The authors of Love, Money, and Parenting: How Economics Explains the Way We Raise Our Kids are fathers and economists, and they have patiently compiled information on how parents choose to be parents in the first place, and how they decide how much to intervene in the decisions their children make, based on the economic climate, the amount of income inequality, and whether the society rewards education or other goods. It turns out that parents are remarkably rational and for the most part, guide their children to success in the societies where they live–or where they expect their children to live. For Americans, the basic conclusion is that, in a society that is quite unequal and where education can pay off nicely, parents push, hard, but they stop short of dictating junior’s career path, because it will yield the best results.

I particularly liked the anecdotes provided by both (European-born) authors on the various surprises they encountered while raising their children in various countries, showing that cultural differences matter a great deal (and match economic differences very exactly).

 

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** Off The Charts by Ann Hulbert

Off the Charts: The Hidden Lives and Lessons of American Child Prodigies is a rather depressing book, as it turns out that child prodigies do not always turn out to have remarkably successful lives in the long run, or at least rarely manage to have lives remarkable as their early promises–and invariably face very rough transitions to adulthood. (So enjoy your entirely un-remarkable children!)

The author chose to mostly tell the lives of various prodigies, mostly 20th-century Americans from a variety of disciplines including science, literature, and art (no sports, interestingly), but she has very little commentary about what happens so them, or how parents or society could help them. No surprisingly, it’s very difficult to raise a prodigy, and many parents succumb to the lure of fame, for themselves as well as their child. And when adolescence comes, their children often violently reject them and find themselves adrift since they do not have a peer group to support them, having led such different lives.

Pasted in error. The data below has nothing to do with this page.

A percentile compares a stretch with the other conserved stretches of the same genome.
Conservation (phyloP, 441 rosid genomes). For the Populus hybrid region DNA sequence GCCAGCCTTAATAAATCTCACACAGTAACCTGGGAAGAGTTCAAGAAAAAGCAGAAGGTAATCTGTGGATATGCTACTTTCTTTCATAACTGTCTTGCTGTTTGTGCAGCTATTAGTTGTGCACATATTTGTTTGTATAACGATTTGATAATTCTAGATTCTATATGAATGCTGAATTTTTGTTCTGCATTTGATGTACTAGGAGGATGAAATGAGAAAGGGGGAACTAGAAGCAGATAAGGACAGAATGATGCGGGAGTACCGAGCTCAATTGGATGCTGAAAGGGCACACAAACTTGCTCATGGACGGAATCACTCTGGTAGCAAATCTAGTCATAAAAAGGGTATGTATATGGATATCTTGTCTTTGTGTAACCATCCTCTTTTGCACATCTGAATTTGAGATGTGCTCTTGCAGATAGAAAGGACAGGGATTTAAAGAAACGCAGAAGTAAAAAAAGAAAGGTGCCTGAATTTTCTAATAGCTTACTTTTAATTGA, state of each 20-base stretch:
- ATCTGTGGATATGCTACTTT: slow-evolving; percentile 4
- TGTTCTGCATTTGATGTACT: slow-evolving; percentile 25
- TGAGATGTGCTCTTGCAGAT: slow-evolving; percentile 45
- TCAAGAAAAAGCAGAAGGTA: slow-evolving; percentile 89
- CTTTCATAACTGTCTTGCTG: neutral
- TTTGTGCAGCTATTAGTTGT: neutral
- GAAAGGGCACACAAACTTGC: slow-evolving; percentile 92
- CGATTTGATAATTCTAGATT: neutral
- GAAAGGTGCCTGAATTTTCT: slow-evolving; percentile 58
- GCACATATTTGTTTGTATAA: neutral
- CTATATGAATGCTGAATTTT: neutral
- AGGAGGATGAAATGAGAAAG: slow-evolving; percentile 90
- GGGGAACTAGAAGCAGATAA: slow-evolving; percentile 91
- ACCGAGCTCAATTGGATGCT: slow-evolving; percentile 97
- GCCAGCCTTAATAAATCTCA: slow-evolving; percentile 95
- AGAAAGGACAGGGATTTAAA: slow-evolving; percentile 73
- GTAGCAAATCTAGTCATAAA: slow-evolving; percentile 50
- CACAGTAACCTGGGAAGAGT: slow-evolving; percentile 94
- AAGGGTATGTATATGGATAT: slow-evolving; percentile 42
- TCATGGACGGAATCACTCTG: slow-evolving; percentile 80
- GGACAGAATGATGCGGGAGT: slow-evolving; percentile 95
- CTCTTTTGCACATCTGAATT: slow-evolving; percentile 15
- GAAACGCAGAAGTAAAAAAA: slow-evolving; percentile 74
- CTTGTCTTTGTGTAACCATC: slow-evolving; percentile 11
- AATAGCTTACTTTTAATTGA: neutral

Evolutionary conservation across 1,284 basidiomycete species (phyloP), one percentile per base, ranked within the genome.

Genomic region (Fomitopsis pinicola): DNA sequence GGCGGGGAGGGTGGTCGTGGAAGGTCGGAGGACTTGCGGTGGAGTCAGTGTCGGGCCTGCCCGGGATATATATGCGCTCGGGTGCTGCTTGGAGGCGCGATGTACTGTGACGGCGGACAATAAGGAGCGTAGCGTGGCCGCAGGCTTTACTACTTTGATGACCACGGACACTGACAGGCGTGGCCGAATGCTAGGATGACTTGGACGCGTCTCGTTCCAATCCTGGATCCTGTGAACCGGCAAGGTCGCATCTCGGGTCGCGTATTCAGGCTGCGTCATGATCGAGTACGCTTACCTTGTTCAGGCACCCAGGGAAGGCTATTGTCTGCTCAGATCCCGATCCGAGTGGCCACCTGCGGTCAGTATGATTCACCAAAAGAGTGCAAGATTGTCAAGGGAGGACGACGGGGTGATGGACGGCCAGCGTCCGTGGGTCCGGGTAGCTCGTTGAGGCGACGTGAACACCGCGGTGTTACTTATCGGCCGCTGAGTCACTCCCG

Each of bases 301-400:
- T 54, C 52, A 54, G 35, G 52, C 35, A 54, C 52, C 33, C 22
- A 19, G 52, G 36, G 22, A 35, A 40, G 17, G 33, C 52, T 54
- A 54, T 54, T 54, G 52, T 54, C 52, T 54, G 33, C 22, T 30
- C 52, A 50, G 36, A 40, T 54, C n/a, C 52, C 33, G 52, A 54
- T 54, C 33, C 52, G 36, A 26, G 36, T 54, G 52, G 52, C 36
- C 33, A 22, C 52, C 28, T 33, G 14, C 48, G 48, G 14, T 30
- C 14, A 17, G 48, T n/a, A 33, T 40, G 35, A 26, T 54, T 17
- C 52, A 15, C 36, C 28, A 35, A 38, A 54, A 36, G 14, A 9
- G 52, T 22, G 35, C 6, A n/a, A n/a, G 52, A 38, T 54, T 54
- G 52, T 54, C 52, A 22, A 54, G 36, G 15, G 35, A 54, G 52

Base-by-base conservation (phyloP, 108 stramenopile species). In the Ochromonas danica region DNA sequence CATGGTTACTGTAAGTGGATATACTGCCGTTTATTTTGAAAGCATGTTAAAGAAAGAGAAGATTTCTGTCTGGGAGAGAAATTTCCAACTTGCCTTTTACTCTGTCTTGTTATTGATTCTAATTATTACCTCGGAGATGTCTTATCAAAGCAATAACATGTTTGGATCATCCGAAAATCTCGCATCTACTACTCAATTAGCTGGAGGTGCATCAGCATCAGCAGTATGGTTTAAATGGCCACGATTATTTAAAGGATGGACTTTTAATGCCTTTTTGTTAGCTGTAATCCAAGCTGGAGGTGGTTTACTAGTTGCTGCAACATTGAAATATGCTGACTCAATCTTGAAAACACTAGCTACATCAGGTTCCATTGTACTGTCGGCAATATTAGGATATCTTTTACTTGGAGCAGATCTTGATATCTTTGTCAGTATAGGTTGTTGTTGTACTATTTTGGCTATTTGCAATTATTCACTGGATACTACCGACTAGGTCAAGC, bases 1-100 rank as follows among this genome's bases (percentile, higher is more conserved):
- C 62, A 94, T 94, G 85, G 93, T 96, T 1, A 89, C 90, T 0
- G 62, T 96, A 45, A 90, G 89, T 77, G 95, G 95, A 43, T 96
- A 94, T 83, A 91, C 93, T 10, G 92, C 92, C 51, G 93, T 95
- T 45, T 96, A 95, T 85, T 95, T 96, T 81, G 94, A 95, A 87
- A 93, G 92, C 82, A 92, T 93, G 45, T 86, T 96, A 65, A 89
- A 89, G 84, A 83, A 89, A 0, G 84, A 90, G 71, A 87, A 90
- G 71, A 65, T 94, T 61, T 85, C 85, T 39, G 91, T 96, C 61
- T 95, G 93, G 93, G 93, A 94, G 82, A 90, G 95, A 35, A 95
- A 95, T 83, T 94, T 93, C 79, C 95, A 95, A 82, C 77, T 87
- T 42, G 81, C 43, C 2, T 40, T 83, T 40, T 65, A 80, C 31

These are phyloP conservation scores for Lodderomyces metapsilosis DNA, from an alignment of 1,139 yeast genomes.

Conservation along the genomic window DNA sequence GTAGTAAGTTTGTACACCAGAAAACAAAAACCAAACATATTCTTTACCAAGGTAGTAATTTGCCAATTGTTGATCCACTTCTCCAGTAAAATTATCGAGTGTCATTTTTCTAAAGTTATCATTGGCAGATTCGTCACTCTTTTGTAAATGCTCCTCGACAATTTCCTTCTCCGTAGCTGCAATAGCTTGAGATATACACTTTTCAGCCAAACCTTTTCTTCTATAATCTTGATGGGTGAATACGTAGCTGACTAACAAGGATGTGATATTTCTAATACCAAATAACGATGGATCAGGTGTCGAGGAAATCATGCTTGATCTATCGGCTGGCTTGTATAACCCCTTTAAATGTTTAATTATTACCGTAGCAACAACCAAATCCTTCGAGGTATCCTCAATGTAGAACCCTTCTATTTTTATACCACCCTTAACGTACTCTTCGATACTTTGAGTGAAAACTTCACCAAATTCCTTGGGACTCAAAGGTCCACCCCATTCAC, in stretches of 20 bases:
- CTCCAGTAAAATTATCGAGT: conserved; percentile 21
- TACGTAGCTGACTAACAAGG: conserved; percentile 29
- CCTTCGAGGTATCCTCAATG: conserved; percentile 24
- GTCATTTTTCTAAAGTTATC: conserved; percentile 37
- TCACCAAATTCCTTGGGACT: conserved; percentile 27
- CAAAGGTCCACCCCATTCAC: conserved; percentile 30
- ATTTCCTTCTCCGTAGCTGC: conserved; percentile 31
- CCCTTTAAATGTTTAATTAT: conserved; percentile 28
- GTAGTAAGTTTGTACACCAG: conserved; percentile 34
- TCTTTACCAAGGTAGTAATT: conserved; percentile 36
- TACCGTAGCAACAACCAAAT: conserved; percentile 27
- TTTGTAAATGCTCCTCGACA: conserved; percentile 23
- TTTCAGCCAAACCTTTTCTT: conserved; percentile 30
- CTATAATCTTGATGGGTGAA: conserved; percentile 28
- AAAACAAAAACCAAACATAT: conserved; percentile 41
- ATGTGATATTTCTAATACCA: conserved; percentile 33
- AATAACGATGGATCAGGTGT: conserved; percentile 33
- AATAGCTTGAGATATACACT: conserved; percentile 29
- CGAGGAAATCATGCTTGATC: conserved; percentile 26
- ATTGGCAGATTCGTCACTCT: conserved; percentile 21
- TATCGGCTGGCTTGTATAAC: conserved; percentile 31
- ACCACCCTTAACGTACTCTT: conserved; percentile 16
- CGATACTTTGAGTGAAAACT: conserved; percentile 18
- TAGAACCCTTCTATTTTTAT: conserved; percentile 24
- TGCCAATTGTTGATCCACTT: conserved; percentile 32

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** Gaudy Night by Dorothy Sayers

Gaudy Night is simply the reunion at the first women’s college in Oxford, and it’s the start of a series of pranks and threatening letters that cause the dean to ask one of the alumnae, a mystery writer, to investigate. The action moves slowly along 523 pages, with minute descriptions of the various professors and students, the quaint customs and schedule of the college, and the 1935 sexism that characterizes the college system, town, and society as a whole. So slowly that I found the main pleasure of the book to lie in its descriptions of a time long past, when female college students were carefully watched after 11pm (not that they did not manage to work around it!) and only a handful would get to have a professional life. That said, the overall intrigue is marred by the fact that our fearless heroine is, in fact, obliged to bring her (male) lover to untangle the mystery. Is her brain too feeble for this?